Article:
The storefront might read Standing Sushi Bar, but behind a small sliding door, just 10 paces from the main entrance, lies a hidden omakase experience. Shinsora is a tiny 10-seater diner wrapped around an L-shaped bar, opened by World Sushi Cup champions Sky Tai and Leon Yap.
The winners of the annual sushi-making competition have long been fascinated by the cuisine. With Shinsora, the pair of Singapore-based Malaysian chefs now have a space to showcase their winning creations, alongside a personal take on traditional Edomae-style sushi. Prices start from $180 for six courses, and $250 for seven courses.
Japan first arrives on the table by way of Mount Fuji water, soft and crisp. It helps allude to the premium showing of ingredients to come; the menu, divided into three chapters, seeks to highlight the best of the season. The appetiser box in Chapter One is a snapshot of springtime flavours: sweet cherry tomatoes are paired with maitake mushrooms, crunchy sea snail or shiro baigai comes glazed with dashi, and sweet shiro ebi or baby white shrimp is crowned with bafun uni.
The freshest catch makes an appearance on a platter in a sashimi course. Fat discs of scallops are joined by slivers of sea bream, golden eye snapper, mackerel, and buttery ootoro. Spring water from Mount Fuji also makes a reappearance in a cup of chawanmushi, stained black with salty seaweed sauce and topped with plump firefly squid.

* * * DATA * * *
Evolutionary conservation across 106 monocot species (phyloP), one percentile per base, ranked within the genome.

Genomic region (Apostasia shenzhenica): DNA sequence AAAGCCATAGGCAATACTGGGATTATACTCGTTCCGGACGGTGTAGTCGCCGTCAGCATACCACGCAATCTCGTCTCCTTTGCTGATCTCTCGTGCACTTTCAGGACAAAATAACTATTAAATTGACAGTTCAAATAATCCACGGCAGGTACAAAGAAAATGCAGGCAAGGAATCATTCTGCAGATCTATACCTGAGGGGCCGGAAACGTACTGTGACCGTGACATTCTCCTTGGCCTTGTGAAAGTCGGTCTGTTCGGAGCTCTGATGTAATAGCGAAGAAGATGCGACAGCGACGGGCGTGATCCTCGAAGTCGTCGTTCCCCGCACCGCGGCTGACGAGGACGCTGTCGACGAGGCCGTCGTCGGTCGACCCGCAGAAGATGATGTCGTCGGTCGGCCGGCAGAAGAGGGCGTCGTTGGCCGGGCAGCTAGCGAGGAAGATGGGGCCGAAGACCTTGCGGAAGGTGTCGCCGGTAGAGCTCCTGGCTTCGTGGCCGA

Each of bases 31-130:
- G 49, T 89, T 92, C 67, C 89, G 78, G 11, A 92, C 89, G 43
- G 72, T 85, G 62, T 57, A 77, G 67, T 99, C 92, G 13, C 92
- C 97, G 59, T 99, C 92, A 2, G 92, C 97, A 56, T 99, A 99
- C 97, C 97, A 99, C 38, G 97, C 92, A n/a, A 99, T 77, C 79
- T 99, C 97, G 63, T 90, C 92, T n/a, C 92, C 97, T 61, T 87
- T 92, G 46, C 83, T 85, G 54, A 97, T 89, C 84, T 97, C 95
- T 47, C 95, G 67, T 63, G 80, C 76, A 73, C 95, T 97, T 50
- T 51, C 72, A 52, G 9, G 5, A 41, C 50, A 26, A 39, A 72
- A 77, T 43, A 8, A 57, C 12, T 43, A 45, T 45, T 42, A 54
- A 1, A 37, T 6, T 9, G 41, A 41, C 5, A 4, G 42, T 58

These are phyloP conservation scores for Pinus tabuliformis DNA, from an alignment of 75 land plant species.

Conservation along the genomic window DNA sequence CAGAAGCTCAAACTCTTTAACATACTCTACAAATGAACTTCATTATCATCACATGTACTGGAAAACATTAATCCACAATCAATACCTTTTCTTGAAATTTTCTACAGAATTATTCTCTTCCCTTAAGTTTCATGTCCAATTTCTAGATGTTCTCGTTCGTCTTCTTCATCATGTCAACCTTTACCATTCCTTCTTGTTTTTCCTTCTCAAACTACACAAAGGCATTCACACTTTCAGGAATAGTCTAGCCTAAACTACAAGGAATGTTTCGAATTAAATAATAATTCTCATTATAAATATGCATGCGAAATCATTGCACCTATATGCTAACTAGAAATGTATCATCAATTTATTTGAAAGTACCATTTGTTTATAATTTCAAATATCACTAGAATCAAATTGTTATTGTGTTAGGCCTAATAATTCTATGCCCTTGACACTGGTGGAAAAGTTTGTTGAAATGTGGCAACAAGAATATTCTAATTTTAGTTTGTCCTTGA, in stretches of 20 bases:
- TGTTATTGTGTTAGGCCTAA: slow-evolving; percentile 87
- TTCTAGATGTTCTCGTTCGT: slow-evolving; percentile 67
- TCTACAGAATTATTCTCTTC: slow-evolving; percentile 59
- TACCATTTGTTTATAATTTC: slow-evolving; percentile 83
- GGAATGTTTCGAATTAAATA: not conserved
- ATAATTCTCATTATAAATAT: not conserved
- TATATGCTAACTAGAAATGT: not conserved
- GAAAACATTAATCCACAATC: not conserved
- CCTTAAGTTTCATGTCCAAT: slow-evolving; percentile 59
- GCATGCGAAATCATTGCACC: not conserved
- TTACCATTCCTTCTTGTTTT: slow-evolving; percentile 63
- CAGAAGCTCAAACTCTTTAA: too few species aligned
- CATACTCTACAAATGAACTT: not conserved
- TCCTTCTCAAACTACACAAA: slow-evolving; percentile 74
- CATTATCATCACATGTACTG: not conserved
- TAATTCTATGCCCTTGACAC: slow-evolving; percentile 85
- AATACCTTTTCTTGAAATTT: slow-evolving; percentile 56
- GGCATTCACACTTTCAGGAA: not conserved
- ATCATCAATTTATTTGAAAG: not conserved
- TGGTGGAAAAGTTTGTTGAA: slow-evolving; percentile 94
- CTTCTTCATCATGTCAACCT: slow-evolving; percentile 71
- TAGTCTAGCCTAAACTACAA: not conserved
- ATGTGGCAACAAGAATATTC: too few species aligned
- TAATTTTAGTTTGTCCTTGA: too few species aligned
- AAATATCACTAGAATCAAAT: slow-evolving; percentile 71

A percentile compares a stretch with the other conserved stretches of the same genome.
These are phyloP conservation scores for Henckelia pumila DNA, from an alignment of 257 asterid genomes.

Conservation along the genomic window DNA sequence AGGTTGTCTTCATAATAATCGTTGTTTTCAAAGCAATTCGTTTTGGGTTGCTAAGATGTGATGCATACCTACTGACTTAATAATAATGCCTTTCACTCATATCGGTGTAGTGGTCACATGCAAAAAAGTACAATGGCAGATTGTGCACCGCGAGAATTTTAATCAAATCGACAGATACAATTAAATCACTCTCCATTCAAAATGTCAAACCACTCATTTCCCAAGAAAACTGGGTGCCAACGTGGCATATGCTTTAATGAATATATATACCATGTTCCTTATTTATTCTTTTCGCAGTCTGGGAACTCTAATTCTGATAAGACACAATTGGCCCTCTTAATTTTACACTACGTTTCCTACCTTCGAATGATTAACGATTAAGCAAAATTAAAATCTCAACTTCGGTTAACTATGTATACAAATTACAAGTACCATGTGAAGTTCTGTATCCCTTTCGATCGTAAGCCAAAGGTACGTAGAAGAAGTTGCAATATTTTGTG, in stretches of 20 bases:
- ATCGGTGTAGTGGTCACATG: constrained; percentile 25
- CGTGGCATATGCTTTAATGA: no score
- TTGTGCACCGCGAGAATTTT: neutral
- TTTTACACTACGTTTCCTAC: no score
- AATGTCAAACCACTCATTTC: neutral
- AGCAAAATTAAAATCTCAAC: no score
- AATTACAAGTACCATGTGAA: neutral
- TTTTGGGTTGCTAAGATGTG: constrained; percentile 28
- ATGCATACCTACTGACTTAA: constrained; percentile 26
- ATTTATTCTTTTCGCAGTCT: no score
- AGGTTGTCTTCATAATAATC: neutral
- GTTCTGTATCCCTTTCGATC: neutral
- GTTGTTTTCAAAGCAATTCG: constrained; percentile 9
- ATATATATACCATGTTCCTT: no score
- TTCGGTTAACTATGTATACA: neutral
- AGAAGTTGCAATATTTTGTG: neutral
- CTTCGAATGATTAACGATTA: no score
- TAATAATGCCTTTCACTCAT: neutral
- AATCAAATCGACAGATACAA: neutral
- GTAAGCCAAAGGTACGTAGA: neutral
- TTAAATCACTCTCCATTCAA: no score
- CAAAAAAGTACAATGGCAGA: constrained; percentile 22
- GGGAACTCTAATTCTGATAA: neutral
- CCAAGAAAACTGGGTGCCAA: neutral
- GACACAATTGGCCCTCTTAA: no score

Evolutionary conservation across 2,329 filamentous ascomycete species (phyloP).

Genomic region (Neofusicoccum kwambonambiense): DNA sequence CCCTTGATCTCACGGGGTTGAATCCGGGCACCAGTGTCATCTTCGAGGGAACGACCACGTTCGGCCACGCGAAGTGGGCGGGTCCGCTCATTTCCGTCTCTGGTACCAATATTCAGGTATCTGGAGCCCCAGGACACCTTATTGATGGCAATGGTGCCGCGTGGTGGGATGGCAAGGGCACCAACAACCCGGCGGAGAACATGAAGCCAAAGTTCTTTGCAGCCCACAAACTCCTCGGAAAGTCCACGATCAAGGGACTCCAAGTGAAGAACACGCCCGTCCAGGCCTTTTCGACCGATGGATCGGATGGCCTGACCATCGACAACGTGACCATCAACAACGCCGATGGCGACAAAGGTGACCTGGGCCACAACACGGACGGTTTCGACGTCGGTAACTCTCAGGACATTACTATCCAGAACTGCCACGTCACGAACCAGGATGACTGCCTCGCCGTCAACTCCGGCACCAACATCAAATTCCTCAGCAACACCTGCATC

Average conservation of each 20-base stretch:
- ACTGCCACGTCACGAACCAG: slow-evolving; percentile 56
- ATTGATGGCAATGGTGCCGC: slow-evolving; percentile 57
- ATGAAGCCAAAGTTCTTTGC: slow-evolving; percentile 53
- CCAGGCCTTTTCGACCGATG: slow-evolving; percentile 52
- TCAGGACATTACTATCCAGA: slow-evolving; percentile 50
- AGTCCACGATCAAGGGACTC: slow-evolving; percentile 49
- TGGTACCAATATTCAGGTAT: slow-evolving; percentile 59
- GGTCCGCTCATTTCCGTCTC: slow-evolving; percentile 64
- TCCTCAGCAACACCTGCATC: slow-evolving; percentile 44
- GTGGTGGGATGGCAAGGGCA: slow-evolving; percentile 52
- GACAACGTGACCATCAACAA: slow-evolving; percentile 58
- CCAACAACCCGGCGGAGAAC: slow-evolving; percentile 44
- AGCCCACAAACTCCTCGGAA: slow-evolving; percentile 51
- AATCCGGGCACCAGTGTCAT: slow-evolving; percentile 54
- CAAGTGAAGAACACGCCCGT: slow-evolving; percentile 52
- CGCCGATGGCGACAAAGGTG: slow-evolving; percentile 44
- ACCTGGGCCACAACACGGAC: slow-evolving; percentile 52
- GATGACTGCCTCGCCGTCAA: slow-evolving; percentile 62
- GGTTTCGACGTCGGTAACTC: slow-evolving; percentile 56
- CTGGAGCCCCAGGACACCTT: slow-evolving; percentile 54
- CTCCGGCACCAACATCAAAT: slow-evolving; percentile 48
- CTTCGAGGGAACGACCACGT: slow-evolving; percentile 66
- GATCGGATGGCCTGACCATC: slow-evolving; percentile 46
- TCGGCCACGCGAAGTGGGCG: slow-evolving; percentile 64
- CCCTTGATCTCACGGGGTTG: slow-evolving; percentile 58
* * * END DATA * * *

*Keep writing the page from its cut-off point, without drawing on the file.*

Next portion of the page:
Both Sky and Leon took home the title of the World Sushi Cup winner – in 2018 and 2019 respectively. And their reverence toward sushi-making shows; rice is kept at a precise 38 degrees Celcius, then pinched to cradle flounder, topped with its liver; fatty tuna; and ark shell, slapped gently against the palm to lend a firmer bite.
But the main highlight is the award-winning recipes, created as part of the global sushi-making competition. For Sky, his bright, visual treat features striped jack fish is first layered with cured daikon and yuzu miso, then flame-seared and finished with caviar and gold flakes. Leon, on the other hand, has created a luxurious hand roll where minced Nagasaki tuna belly is folded with pickled radish, then topped with a dusting of year-old fermented tuna, a spoonful of caviar, and uni.
A master broth, with flavours that build up and intensifies over time, is used to cook up slices of wagyu. Or swap the buttery meat with spoonfuls of sea urchin instead.
Desserts help close the chapter at Shinsora, which might see a wedge of muskmelon paired with homemade crystal candy. Should there still be space left for more, consider ordering a pot of gyokuro ($38), green tea that tastes unlike the usual variant. Savoury with seaweed-like qualities, the warm brew helps complement the sweet treats, and when finished, the leaves can even be drained and rolled into a final snack of tea maki.